Nashville, Murfreesboro, Knoxville and Chattanooga TN
Termites represent a hidden threat to your home. You could have a colony that contains several thousand termites in your home and still not see them. But they’re there, devouring the materials that make up your home: wood, carpet, insulation, and even sheetrock. Termites do billions of dollars in property damage every year, but if they infiltrate your home during the summer, you may face a greater threat. Read on to learn why a summer infestation of termites can be more dangerous for your home.
Termites are more active during warm weather
Unlike many other varieties of insects that hibernate, termites stay active year-round, but their swarms reach peak activity during the summer when temperatures are their highest, typically between July and September. Termites are most active during any rainy weather in these months and on warm summer nights. A well-developed termite colony can reach a population of more than 300,000 insects during this time.
Another consequence of this time of peak activity is that termites swarm more, forming new colonies. Remember two other traits of this species: they reproduce at a rapid rate and can forage up to an acre away from their colony.
So, why is this such a concern? Termites do not begin to swarm until their current colony reaches capacity. And, because termites swarm most during the summer, if you already have an existing infestation, there’s a good chance these swarmers will just form another colony in or underneath your home. Imagine multiple termite colonies, all of them consuming the materials in your home, reproducing rapidly, reaching capacity, and then swarming to form yet more colonies.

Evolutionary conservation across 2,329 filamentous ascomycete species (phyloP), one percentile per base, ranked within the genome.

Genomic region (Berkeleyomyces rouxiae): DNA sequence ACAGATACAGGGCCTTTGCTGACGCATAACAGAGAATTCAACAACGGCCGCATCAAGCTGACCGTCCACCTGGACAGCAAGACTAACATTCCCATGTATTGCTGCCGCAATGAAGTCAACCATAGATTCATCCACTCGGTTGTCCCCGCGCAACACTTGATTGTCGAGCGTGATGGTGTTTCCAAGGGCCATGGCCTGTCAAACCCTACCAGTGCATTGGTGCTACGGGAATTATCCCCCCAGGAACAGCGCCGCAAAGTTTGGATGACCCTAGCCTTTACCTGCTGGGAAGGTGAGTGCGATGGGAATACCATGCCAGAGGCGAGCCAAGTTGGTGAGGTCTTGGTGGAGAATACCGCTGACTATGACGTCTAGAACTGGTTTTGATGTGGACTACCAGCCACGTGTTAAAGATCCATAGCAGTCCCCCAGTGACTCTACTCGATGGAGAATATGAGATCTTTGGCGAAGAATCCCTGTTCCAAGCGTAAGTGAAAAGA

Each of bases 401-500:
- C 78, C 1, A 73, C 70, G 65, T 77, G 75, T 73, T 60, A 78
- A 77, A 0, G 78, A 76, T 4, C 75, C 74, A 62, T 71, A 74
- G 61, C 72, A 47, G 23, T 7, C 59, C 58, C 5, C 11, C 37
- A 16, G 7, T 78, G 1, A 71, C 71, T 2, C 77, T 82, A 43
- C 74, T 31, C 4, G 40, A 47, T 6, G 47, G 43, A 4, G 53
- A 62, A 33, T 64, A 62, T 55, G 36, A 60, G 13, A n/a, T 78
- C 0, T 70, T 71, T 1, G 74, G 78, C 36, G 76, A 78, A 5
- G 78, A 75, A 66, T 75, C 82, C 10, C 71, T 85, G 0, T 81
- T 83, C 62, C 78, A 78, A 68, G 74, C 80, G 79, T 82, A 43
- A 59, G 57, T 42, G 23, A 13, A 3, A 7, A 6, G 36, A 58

It’s a troublesome thought.
Know the warning signs of a termite infestation
As mentioned earlier, by the time you start seeing termites crawling around your home or nearby, it’s likely your property has already been infested and suffered damage.
This is why it’s helpful to recognize some of the signs that termites are on or near your property.
Look out for the following:
- Discarded termite wings
- Mud tubes in your crawlspace or located on the exterior walls or foundation of your home
- Termite droppings, also known as frass, which has the appearance of sawdust
- Visible damage to the wood in your home
- Warping or buckling in your walls, ceilings, or floors
- Bubbling or peeling paint